Publisher Forum: Highlights from Austin

PubForum XXXIV: Highlights From Austin

Greetings from the Lone Star State! AdMonsters’ 34th Publisher Forum is officially under way in the Texas capital. If you couldn’t make it down this time, don’t fret. You can stay tuned right here for updates and content from the week. As for missing out on the barbecue, we’ll try to save you a doggy bag. 

MONDAY MORNING KEYNOTE: Tapping Into the Passion of the Internet, Nicholas White, CEO, The Daily Dot

9:24 a.m.: The digital media business is not dominated by media companies, mentions the Daily Dot’s CEO Nicholas White as he kicks off our Monday morning keynote at Publisher Forum. White started the Daily Dot in 2011 as a the ‘paper of record for Internet culture’. The company now has over 50 employees in both Austin and New York, with 12-17 mm page views per month. 

9:29: In the late 19th century, in the early days of the news business as we know it today, there was a huge amount of innovation – and, just like today, it wasn’t easy to get those technologies off the ground, says White. For instance, the advent of the Associated Press and wired news was ‘extremely disruptive’. 

9:31: The news companies were one of the first to put content on the Web – copying all the paper’s content and shovling it on a static site, that is. “A build it and they will come attitude,” says White. And, one decade later comes the Huffington Post and BuzzFeed. “What’s extraordinary about both of them [Huffington Post and BuzzFeed], they were built from the ground up to pair distribution with content,” White notes.

There is nothing that is owned when there’s distribution. “At the end of the day, the more we focus on distribution, the more we’re playing Google’s game,” White says. “It’s Google’s Internet, we just live on it.” There’s no way to beat Google or Facebook at Internet distrubiton, White argues. “So, we have to do something they cannot,” White says.

9:38: Microsoft makes fun of Internet Explorer’s reputation with a satirical video, airs it on The Onion. A perfect example of effective native advertising: using the audience and voice of a publication to great effect.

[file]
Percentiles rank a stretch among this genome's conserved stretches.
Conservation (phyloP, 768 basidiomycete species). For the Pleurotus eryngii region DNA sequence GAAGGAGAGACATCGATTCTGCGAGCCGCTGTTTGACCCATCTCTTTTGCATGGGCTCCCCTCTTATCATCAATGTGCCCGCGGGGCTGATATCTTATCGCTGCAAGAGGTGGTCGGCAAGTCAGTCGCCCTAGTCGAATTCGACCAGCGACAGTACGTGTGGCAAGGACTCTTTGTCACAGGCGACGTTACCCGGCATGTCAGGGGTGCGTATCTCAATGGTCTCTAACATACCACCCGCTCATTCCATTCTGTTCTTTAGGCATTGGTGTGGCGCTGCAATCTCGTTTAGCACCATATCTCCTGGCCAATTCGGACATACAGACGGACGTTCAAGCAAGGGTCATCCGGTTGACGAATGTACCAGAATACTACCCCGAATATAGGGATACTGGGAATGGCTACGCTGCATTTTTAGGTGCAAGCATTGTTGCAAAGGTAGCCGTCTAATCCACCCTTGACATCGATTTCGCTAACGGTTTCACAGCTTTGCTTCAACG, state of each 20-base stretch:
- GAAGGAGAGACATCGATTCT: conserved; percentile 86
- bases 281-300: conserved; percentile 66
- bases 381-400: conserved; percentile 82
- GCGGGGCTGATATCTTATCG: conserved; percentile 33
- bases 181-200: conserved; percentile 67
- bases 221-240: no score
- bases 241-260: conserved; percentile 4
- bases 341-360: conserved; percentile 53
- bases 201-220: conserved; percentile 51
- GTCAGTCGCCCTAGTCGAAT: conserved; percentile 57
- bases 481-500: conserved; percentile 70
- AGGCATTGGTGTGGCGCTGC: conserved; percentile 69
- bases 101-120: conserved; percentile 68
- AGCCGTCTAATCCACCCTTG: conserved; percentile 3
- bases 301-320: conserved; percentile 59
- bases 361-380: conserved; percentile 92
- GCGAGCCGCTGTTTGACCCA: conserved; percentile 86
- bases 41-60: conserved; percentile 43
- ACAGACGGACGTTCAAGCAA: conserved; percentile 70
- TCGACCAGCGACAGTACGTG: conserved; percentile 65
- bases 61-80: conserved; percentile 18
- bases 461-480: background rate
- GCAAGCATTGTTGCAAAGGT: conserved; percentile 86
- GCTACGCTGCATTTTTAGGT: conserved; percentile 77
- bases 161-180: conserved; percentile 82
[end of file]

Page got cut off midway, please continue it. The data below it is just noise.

9:40: People love advertising. People talk about ads and share their favorites. People buy Vogue just as much for the advertisements as they do the content. The million dollar question: how do we create the ads that go viral? 

Relevance isn’t easy, relevance takes time. And, that’s good, because relevance is the advantage factor, White says. “The ability to package is very much at the heart of what our competitive advantage – and our ability to drive revenue – comes from,” White adds. 

9:44What makes a successful premium publisher? Influential, multiplatform brand, in-house creative, desireable audiences (at scale!), viewable and customziable ad formats, video and web. There’s no reason for the Web to not outperform television, White says. 

9:47: What differentiates the successful new Web publishers versus the others? They figured out how to take all of these disparate elements and put them all together to truly drive revenue. 

MONDAY AFTERNOON PANEL: Winners’ Circle: DMLA Honorees Panel, Dennis Colon, Condé Nast and Erin Pettigrew, Gawker

4:05 p.m.: In our organization in the early days, there were a lot of people who didnt have experience in what we were doing. So, what they could bring was excitement and enthusiasm for the new things we were building, says Gawker’s VP, Business Development, Erin Pettigrew.

4:08: “I would do my own private pitch and go with it,” says Dennis Colon, Executive Director of Revenue and Ad Ops at Conde Nast. “And, that’s how we created our projects.” It’s about listening to your team and figuring out who wants to do it. They do the research and come to you with new ideas.